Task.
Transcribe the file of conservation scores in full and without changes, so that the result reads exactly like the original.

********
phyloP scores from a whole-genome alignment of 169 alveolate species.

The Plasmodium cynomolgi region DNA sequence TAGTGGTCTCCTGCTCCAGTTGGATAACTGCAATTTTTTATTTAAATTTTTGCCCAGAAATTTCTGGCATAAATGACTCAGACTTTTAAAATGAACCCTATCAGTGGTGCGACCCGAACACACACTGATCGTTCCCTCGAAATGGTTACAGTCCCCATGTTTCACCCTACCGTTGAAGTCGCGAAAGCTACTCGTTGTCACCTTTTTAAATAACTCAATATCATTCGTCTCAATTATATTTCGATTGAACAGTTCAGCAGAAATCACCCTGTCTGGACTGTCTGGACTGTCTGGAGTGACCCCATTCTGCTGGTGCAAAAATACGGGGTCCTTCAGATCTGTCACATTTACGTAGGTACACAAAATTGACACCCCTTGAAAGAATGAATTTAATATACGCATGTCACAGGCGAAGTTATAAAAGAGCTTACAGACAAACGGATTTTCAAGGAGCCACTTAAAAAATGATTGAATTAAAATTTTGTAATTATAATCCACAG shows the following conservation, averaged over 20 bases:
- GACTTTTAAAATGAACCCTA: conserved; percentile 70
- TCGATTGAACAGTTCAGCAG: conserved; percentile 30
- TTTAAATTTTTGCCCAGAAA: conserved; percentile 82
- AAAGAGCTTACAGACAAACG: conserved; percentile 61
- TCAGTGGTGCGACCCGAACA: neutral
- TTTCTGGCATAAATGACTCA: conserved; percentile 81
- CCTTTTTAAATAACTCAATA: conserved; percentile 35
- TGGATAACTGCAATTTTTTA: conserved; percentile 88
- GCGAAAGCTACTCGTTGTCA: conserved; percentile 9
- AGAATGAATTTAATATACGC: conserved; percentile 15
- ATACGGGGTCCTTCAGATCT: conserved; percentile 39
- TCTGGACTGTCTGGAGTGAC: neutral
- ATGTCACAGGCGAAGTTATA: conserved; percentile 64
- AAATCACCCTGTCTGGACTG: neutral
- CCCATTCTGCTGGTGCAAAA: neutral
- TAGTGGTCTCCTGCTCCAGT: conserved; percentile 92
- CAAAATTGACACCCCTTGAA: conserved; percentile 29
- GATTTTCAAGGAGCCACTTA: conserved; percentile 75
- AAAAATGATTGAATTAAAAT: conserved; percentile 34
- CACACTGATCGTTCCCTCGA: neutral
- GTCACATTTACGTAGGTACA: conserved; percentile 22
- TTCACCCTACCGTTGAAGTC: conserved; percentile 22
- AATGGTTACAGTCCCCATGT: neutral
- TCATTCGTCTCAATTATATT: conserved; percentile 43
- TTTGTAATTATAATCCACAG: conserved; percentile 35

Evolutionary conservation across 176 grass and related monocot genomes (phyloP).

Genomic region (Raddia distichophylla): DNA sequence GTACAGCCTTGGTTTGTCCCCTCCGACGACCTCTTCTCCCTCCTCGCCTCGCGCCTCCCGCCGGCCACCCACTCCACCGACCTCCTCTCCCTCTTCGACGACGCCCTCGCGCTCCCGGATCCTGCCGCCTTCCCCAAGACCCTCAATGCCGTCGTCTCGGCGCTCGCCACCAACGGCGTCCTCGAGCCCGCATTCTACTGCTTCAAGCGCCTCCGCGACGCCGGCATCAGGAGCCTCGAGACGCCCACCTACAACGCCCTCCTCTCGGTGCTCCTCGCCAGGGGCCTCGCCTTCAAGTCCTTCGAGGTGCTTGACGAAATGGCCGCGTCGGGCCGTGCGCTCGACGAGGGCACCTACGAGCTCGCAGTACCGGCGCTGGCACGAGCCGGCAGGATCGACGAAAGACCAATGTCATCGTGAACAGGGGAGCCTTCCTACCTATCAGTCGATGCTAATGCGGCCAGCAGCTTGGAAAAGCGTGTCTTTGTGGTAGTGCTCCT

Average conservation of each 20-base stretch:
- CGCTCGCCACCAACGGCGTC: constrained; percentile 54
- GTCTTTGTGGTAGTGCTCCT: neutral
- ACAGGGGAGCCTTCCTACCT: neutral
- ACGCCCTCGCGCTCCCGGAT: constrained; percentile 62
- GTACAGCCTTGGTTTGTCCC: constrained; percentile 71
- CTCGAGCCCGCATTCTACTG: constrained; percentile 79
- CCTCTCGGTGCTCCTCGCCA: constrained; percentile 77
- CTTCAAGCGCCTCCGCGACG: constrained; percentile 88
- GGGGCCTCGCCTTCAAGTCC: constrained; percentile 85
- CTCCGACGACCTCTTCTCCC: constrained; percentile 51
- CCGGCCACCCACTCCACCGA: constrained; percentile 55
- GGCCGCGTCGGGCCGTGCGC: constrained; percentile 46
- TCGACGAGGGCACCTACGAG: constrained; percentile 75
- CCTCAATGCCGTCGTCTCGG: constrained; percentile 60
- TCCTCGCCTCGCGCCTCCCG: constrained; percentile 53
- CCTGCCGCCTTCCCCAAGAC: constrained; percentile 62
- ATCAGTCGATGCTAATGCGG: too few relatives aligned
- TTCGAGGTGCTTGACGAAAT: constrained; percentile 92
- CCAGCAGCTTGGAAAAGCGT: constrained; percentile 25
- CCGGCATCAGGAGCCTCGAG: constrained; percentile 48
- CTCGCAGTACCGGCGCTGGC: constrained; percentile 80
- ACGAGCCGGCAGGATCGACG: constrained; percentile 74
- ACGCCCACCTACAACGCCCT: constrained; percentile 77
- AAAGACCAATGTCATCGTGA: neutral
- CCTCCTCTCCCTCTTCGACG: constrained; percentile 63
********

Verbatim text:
phyloP scores from a whole-genome alignment of 169 alveolate species.

The Plasmodium cynomolgi region DNA sequence TAGTGGTCTCCTGCTCCAGTTGGATAACTGCAATTTTTTATTTAAATTTTTGCCCAGAAATTTCTGGCATAAATGACTCAGACTTTTAAAATGAACCCTATCAGTGGTGCGACCCGAACACACACTGATCGTTCCCTCGAAATGGTTACAGTCCCCATGTTTCACCCTACCGTTGAAGTCGCGAAAGCTACTCGTTGTCACCTTTTTAAATAACTCAATATCATTCGTCTCAATTATATTTCGATTGAACAGTTCAGCAGAAATCACCCTGTCTGGACTGTCTGGACTGTCTGGAGTGACCCCATTCTGCTGGTGCAAAAATACGGGGTCCTTCAGATCTGTCACATTTACGTAGGTACACAAAATTGACACCCCTTGAAAGAATGAATTTAATATACGCATGTCACAGGCGAAGTTATAAAAGAGCTTACAGACAAACGGATTTTCAAGGAGCCACTTAAAAAATGATTGAATTAAAATTTTGTAATTATAATCCACAG shows the following conservation, averaged over 20 bases:
- GACTTTTAAAATGAACCCTA: conserved; percentile 70
- TCGATTGAACAGTTCAGCAG: conserved; percentile 30
- TTTAAATTTTTGCCCAGAAA: conserved; percentile 82
- AAAGAGCTTACAGACAAACG: conserved; percentile 61
- TCAGTGGTGCGACCCGAACA: neutral
- TTTCTGGCATAAATGACTCA: conserved; percentile 81
- CCTTTTTAAATAACTCAATA: conserved; percentile 35
- TGGATAACTGCAATTTTTTA: conserved; percentile 88
- GCGAAAGCTACTCGTTGTCA: conserved; percentile 9
- AGAATGAATTTAATATACGC: conserved; percentile 15
- ATACGGGGTCCTTCAGATCT: conserved; percentile 39
- TCTGGACTGTCTGGAGTGAC: neutral
- ATGTCACAGGCGAAGTTATA: conserved; percentile 64
- AAATCACCCTGTCTGGACTG: neutral
- CCCATTCTGCTGGTGCAAAA: neutral
- TAGTGGTCTCCTGCTCCAGT: conserved; percentile 92
- CAAAATTGACACCCCTTGAA: conserved; percentile 29
- GATTTTCAAGGAGCCACTTA: conserved; percentile 75
- AAAAATGATTGAATTAAAAT: conserved; percentile 34
- CACACTGATCGTTCCCTCGA: neutral
- GTCACATTTACGTAGGTACA: conserved; percentile 22
- TTCACCCTACCGTTGAAGTC: conserved; percentile 22
- AATGGTTACAGTCCCCATGT: neutral
- TCATTCGTCTCAATTATATT: conserved; percentile 43
- TTTGTAATTATAATCCACAG: conserved; percentile 35

Evolutionary conservation across 176 grass and related monocot genomes (phyloP).

Genomic region (Raddia distichophylla): DNA sequence GTACAGCCTTGGTTTGTCCCCTCCGACGACCTCTTCTCCCTCCTCGCCTCGCGCCTCCCGCCGGCCACCCACTCCACCGACCTCCTCTCCCTCTTCGACGACGCCCTCGCGCTCCCGGATCCTGCCGCCTTCCCCAAGACCCTCAATGCCGTCGTCTCGGCGCTCGCCACCAACGGCGTCCTCGAGCCCGCATTCTACTGCTTCAAGCGCCTCCGCGACGCCGGCATCAGGAGCCTCGAGACGCCCACCTACAACGCCCTCCTCTCGGTGCTCCTCGCCAGGGGCCTCGCCTTCAAGTCCTTCGAGGTGCTTGACGAAATGGCCGCGTCGGGCCGTGCGCTCGACGAGGGCACCTACGAGCTCGCAGTACCGGCGCTGGCACGAGCCGGCAGGATCGACGAAAGACCAATGTCATCGTGAACAGGGGAGCCTTCCTACCTATCAGTCGATGCTAATGCGGCCAGCAGCTTGGAAAAGCGTGTCTTTGTGGTAGTGCTCCT

Average conservation of each 20-base stretch:
- CGCTCGCCACCAACGGCGTC: constrained; percentile 54
- GTCTTTGTGGTAGTGCTCCT: neutral
- ACAGGGGAGCCTTCCTACCT: neutral
- ACGCCCTCGCGCTCCCGGAT: constrained; percentile 62
- GTACAGCCTTGGTTTGTCCC: constrained; percentile 71
- CTCGAGCCCGCATTCTACTG: constrained; percentile 79
- CCTCTCGGTGCTCCTCGCCA: constrained; percentile 77
- CTTCAAGCGCCTCCGCGACG: constrained; percentile 88
- GGGGCCTCGCCTTCAAGTCC: constrained; percentile 85
- CTCCGACGACCTCTTCTCCC: constrained; percentile 51
- CCGGCCACCCACTCCACCGA: constrained; percentile 55
- GGCCGCGTCGGGCCGTGCGC: constrained; percentile 46
- TCGACGAGGGCACCTACGAG: constrained; percentile 75
- CCTCAATGCCGTCGTCTCGG: constrained; percentile 60
- TCCTCGCCTCGCGCCTCCCG: constrained; percentile 53
- CCTGCCGCCTTCCCCAAGAC: constrained; percentile 62
- ATCAGTCGATGCTAATGCGG: too few relatives aligned
- TTCGAGGTGCTTGACGAAAT: constrained; percentile 92
- CCAGCAGCTTGGAAAAGCGT: constrained; percentile 25
- CCGGCATCAGGAGCCTCGAG: constrained; percentile 48
- CTCGCAGTACCGGCGCTGGC: constrained; percentile 80
- ACGAGCCGGCAGGATCGACG: constrained; percentile 74
- ACGCCCACCTACAACGCCCT: constrained; percentile 77
- AAAGACCAATGTCATCGTGA: neutral
- CCTCCTCTCCCTCTTCGACG: constrained; percentile 63